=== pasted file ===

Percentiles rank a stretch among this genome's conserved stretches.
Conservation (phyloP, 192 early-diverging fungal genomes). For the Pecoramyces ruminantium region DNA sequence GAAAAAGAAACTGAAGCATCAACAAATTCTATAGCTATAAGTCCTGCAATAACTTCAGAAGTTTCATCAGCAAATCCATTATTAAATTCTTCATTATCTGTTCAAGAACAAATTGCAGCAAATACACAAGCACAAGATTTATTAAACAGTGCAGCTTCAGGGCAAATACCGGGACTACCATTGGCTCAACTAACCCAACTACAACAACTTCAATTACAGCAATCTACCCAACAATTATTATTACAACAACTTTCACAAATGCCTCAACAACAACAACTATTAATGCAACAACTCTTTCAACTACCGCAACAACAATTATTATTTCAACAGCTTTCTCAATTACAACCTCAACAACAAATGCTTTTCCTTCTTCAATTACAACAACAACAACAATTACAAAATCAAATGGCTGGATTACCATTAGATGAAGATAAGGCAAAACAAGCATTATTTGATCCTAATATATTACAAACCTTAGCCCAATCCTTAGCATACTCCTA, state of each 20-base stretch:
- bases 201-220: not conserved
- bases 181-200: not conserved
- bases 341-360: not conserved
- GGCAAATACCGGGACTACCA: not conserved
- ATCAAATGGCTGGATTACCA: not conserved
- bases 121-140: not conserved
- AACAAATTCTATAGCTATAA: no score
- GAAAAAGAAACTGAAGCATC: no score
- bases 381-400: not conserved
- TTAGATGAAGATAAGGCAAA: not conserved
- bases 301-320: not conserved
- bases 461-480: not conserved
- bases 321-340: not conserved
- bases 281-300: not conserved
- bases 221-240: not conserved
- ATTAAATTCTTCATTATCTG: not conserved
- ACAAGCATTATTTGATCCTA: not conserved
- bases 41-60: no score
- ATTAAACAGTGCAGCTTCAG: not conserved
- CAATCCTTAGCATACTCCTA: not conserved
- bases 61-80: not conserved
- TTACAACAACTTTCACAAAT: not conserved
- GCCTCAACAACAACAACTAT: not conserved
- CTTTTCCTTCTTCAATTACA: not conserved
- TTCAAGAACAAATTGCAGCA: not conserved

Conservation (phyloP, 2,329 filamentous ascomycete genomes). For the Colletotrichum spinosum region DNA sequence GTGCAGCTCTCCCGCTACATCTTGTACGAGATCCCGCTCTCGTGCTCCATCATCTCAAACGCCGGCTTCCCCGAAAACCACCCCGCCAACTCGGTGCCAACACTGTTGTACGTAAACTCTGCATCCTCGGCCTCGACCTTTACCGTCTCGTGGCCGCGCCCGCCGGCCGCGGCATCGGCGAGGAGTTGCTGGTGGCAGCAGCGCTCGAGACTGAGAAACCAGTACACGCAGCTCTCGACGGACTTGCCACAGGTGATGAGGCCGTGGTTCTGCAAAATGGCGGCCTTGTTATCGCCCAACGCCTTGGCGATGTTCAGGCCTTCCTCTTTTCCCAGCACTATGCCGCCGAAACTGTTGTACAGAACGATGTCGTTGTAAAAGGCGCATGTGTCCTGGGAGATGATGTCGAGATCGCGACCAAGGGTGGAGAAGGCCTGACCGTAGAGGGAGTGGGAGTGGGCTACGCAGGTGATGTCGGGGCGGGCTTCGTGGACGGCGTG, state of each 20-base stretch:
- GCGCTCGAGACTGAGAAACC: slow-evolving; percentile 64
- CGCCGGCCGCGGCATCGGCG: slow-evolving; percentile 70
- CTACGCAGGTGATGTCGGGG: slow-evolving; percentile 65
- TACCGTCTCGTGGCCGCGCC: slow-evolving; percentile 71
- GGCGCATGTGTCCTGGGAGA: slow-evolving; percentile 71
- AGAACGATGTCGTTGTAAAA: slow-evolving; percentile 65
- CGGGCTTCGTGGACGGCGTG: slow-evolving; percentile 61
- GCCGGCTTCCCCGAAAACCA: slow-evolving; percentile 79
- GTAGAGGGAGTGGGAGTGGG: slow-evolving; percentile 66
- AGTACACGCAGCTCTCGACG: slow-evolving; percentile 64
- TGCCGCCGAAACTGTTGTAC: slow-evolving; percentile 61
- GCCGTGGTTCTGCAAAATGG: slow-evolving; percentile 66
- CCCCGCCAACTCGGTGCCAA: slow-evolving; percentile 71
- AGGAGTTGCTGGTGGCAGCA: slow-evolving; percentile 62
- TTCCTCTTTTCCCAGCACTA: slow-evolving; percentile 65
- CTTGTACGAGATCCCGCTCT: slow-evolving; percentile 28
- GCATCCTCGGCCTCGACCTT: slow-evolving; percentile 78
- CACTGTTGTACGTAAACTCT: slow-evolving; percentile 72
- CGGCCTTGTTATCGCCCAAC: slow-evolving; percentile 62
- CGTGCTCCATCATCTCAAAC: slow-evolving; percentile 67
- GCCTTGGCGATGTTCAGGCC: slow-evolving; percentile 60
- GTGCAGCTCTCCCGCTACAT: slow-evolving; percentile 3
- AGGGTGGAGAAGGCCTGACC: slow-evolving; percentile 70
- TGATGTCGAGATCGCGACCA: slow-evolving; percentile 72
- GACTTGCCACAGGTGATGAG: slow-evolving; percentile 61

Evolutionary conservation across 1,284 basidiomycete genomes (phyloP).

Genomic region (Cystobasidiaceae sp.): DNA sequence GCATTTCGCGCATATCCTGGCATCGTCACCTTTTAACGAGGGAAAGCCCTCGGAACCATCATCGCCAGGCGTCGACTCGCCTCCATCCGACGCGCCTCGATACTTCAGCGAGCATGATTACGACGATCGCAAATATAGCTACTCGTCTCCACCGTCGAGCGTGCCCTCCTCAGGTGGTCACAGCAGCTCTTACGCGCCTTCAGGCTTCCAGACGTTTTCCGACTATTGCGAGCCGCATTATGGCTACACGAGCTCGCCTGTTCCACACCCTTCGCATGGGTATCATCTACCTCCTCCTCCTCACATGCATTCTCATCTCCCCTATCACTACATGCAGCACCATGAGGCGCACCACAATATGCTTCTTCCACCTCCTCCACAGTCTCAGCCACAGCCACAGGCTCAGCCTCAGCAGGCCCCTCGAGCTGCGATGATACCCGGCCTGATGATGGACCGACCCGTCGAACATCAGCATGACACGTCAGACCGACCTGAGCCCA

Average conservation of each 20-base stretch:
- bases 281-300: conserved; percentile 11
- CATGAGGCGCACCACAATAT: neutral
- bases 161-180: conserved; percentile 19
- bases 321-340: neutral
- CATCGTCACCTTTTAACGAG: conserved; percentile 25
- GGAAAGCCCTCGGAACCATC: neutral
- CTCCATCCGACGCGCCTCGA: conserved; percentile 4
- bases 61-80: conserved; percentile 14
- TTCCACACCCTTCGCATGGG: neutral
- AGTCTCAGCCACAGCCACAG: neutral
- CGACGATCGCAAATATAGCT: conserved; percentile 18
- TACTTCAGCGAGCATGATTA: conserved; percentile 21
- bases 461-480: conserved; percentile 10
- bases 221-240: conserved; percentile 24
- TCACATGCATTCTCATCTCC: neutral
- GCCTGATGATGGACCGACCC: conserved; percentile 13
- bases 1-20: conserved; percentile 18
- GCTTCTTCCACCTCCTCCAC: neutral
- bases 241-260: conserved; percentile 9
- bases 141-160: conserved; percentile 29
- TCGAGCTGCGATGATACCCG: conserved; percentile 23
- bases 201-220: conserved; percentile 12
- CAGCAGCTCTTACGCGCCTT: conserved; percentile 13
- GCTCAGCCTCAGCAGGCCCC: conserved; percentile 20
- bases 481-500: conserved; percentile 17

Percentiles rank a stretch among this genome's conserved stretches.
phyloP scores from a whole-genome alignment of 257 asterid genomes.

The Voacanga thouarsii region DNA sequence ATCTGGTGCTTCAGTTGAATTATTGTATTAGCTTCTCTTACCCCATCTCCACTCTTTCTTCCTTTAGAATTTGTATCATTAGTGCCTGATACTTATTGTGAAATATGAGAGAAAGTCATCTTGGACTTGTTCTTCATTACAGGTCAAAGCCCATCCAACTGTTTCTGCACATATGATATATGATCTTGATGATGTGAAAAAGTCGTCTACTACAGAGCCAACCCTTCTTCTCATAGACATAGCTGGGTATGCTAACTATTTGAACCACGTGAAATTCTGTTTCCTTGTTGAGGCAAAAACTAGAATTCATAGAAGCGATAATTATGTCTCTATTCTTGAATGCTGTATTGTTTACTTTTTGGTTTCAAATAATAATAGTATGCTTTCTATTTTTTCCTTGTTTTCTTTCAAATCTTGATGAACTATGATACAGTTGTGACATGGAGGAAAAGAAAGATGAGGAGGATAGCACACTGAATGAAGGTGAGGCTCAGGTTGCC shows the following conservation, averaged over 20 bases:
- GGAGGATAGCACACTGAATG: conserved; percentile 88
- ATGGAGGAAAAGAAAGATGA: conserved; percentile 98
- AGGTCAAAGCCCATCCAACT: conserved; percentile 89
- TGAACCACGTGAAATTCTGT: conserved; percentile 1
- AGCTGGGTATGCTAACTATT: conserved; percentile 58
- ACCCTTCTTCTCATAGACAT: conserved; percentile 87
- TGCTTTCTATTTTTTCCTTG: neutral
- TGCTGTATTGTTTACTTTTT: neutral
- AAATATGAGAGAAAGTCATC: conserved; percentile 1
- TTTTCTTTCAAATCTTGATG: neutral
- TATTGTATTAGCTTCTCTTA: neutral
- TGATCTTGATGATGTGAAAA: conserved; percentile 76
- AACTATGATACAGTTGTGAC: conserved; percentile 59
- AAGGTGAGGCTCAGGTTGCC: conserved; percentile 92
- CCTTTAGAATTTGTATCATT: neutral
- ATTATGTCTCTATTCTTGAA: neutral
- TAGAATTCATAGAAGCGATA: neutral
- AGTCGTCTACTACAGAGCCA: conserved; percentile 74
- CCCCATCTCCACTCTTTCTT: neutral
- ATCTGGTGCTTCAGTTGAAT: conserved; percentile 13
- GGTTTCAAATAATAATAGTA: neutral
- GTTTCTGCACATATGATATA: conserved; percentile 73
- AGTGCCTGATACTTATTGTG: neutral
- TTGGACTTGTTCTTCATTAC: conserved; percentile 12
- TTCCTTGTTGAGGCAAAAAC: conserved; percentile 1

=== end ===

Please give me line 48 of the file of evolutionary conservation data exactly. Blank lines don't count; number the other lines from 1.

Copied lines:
- CGTGCTCCATCATCTCAAAC: slow-evolving; percentile 67